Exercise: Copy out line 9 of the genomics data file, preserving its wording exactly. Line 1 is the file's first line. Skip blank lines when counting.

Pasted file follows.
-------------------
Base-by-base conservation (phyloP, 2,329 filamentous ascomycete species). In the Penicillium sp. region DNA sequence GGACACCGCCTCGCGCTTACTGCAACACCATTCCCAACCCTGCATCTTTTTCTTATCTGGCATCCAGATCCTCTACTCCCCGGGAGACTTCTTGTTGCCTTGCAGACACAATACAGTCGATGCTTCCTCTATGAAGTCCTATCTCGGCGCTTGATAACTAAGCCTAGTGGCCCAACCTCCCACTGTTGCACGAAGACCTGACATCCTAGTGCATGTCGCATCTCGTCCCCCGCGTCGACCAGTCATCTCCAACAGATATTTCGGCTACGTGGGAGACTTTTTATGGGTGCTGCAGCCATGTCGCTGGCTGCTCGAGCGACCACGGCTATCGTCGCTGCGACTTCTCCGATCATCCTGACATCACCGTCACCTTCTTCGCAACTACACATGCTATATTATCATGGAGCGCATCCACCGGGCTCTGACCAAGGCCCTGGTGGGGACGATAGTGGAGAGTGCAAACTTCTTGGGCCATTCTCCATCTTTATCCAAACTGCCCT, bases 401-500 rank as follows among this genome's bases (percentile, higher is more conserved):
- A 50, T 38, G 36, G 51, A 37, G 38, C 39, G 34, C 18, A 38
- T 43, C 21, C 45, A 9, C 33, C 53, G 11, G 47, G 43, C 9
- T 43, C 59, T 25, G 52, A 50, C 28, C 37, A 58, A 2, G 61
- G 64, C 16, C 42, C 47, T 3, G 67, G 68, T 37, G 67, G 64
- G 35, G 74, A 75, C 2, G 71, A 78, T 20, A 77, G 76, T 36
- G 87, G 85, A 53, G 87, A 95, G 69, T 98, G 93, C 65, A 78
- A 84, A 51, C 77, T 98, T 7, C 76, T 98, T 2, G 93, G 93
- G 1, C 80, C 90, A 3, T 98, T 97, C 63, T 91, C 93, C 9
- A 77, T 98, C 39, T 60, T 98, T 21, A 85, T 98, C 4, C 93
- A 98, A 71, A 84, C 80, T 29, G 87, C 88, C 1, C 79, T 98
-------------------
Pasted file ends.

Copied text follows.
- G 1, C 80, C 90, A 3, T 98, T 97, C 63, T 91, C 93, C 9